Everton, Leeds, Villa and Sunderland – all went close to winning football’s hallowed double

WHEN Arsenal won the double in 1970-71, it was the first time since Tottenham’s much heralded success of 1960-61. Everyone thought it was an astonishing achievement, yet it was only a decade after their North London rivals had swept up the major prizes. Prior to Bill Nicholson’s side winning

the double, you had to go back to 1896-97 (Aston Villa) and 1888-89 (Preston North End). It was popularly considered to be impossible to win both the premier prizes on offer.

Today we live in an age where the top sides want to win everything. But a leading club’s priorities don’t generally include the FA Cup – the Premier and Champions League qualification are the prizes that will be one and two on the “to do” list at the top clubs. The FA Cup and Football League Cup – wrongly – are consolation prizes. In the days when Tottenham and Arsenal earned their place in football folklore, success in Europe was a little bit of icing on the cake. The Football League and FA Cup, the everyday “bread and butter” competitions, were how managers and players were largely judged.

The creation of a group of “super clubs” has meant that winning a double is no longer out of the question. When you chase one prize, you go after two and when you position yourself nicely for two, you start to think about three or four. But you can aim for whatever you like and end up with nothing, as most clubs have found out.

Doubles started to become commonplace in the 1990s and early 2000s. The Double has been achieved 12 times, seven since Arsenal’s dramatic 1971 triumph: 1888-89: Preston North End; 1896-97: Aston Villa; 1960-61: Tottenham Hotspur; 1970-71: Arsenal; 1985-86: Liverpool; 1993-94: Manchester United; 1995-96: Manchester United; 1997-98: Arsenal; 1998-99: Manchester United; 2001-02: Arsenal; 2009-10: Chelsea; 2018-19: Manchester City.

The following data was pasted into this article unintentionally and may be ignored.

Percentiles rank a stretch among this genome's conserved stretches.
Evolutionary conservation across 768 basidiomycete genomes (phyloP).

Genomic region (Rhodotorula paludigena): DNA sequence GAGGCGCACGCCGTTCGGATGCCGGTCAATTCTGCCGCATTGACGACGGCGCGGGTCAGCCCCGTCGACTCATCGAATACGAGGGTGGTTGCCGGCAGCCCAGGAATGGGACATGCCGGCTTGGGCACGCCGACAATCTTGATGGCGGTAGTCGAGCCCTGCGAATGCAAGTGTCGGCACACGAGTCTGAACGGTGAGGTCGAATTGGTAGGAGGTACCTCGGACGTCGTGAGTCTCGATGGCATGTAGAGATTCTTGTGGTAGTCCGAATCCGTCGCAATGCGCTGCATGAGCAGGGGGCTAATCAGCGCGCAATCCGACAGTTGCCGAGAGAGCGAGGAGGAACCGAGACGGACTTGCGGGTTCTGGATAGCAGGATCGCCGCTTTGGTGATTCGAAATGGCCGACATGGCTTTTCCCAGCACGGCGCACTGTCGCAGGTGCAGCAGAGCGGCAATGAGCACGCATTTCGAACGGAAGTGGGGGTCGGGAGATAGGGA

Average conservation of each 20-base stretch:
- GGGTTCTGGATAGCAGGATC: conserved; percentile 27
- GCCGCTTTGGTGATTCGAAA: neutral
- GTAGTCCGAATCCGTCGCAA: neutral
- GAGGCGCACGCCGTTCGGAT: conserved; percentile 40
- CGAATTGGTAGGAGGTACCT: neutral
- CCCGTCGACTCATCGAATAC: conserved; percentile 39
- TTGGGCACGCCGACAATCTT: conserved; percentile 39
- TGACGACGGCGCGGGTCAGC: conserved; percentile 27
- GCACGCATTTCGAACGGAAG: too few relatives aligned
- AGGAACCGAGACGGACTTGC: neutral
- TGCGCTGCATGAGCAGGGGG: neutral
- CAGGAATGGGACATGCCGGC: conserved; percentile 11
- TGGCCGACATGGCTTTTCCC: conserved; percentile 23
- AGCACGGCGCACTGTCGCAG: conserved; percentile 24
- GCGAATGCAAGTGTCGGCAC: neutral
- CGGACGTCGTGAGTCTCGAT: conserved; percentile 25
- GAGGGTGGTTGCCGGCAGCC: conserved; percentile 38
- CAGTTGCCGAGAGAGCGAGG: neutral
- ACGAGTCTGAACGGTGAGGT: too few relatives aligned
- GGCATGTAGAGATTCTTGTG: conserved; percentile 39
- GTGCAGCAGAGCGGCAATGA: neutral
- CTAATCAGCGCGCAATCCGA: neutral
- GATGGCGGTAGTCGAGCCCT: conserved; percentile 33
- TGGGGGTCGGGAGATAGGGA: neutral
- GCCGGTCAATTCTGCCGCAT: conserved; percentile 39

Trbles of any kind are even rarer. The only time a domestic treble has been achieved was in 2018-19 when Manchester City were champions, FA Cup winners and Football League Cup winners. Manchester United pulled off the treble of League, Cup and Champions League in 1998-99. Liverpool have won two trebles, in 2000-01 (League Cup, FA Cup and UEFA Cup) and in 1983-84, the League, League Cup and European Cup.

There have been many near-misses, where a club has won one trophy and finished runners-up in another, or even finished runners-up in both.

1903-04: Manchester City – FA Cup Winners and Football League Runners-up
Newly-promoted City beat Bolton Wanderers 1-0 in the cup final thanks to a Billy Meredith goal. They finished three points behind The Wednesday in the league, despite being top in the final week.

1904-05: Newcastle United – Football League Champions and FA Cup Runners-up
Newcastle won the title by a single point, but went into Easter a point behind Everton and finished with a flourish. Two weeks before clinching the title, they lost the cup final 2-0 to Aston Villa, after beating them by the same scoreline in the league a week earlier.

1912-13: Sunderland – Football League Champions and FA Cup Runners-up/1912-13: Aston Villa – FA Cup Winners and Football League Runners-up
Sunderland Villa were neck-and-neck all season and shared the honours in 1913. Sunderland ended with a 10-game unbeaten run, including a 1-1 draw at Villa Park that all but won them the title. A few days earlier, Villa had won a rough house cup final 1-0 at Crystal Palace in front of 121,000 people.

1947-48: Manchester United – FA Cup Winners and Football League Runners-up